In the Layout object, we set the title of the chart and the showlegend parameter. Then we wrap Data and Layout in a figure and call plotly.offline.plot() to display the chart. Plotly has different options for displaying the charts, but let’s stick with the offline option here. This will open a browser window with our chart.

The result

I want to display everything in a stacked bar chart, so we’ll create a data list with all the traces (places) we want to display and set the barmode parameter to stack.

import plotly.graph_objs as goimport pandas as pdimport plotly.offline as offline
df = pd.read_csv("data.csv")
df_purchases_by_place = df.pivot_table(index="place",columns="date",values="price",aggfunc="sum").fillna(0)
data = []
for index,place in df_purchases_by_place.iterrows():    trace = go.Bar(        x = df_purchases_by_place.columns,         y = place, name=index    )    data.append(trace)
layout = go.Layout(          title="Purchases by place",           showlegend=True,           barmode="stack"        )
figure = go.Figure(data=data, layout=layout)
Stacked bar chart

And that’s the basics of Plotly. To customize our charts, we set different parameters for traces and the layout. Now let’s go ahead and talk about the Lollapalooza visualization.

My Lollapalooza experience

For the 2018 edition of Lollapalooza Brazil, all purchases were made through an RFID-enabled wristband. They send the data to your email address, so I decided to take a look at it. What can we learn about me and my experience by analyzing the purchases I made at the festival?

This is how the data looks:

  • purchase date
  • purchase hour
  • product
  • quantity
  • stage
  • place where I did the purchase

Based on this data, let’s answer some questions.

Where did I go during the festival?

The data only tells us the name of the location where I made the purchase, and the festival took place at Autódromo de Interlagos. I took the map with the stages from here and used the georeferencer tool from to get the latitude and longitude coordinates for the stages.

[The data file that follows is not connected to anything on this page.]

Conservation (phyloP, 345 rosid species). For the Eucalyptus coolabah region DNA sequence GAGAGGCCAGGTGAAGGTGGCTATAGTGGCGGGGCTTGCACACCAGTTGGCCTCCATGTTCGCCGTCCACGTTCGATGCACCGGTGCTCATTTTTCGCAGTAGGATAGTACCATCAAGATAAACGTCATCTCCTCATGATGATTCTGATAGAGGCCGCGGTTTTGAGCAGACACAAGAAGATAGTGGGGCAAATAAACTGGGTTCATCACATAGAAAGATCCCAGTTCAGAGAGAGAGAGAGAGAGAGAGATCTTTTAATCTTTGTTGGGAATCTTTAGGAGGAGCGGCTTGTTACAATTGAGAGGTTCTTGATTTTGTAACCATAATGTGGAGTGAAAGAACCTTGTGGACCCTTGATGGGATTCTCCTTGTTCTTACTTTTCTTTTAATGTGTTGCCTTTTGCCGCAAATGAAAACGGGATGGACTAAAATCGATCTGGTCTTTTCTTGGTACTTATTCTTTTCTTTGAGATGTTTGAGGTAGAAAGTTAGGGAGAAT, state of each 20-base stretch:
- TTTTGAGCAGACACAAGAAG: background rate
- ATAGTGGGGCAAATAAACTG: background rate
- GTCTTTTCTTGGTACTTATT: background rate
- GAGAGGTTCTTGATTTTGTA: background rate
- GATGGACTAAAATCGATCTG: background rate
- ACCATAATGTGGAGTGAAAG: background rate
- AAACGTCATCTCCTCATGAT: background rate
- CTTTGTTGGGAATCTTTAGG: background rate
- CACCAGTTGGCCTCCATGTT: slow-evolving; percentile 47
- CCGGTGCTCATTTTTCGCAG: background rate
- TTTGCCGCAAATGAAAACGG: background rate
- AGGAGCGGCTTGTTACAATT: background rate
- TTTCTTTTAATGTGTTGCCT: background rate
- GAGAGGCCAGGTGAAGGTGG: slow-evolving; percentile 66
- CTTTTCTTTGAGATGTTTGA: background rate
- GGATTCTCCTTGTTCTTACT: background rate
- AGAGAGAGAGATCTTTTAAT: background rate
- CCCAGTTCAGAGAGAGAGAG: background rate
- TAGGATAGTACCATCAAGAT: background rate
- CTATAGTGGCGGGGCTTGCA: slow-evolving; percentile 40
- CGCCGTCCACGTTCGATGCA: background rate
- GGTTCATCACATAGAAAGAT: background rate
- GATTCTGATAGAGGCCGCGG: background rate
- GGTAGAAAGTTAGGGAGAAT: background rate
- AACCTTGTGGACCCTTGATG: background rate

Lollapalooza Brazil 2018 map

We need to display a map and the markers for each purchase, so we will use Mapbox and the scattermapbox trace. First let’s plot only the stages to see how this works:

import plotly.graph_objs as goimport plotly.offline as offlineimport pandas as pd
mapbox_token = "" #
df = pd.read_csv("stages.csv")
trace = go.Scattermapbox(    lat = df["latitude"],     lon = df["longitude"],     text=df["stage"],     marker=go.Marker(size=10),     mode="markers+text",     textposition="top"  )
data = [trace]
layout = go.Layout(          mapbox=dict(            accesstoken=mapbox_token,             center=dict(              lat = -23.701057,              lon = -46.6970635             ),             zoom=14.5          )         )
figure = go.Figure(data = data, layout = layout)
Our first map

Let’s learn a new Layout parameter: updatemenus. We will use this to display the markers by date. There are four possible update methods:

  • "restyle": modify data or data attributes
  • "relayout": modify layout attributes
  • "update": modify data and layout attributes
  • "animate": start or pause an animation)

To update the markers, we only need to modify the data, so we will use the "restyle" method. When restyling you can set the changes for each trace or for all traces. Here we set each trace to be visible only when the user changes the dropdown menu option: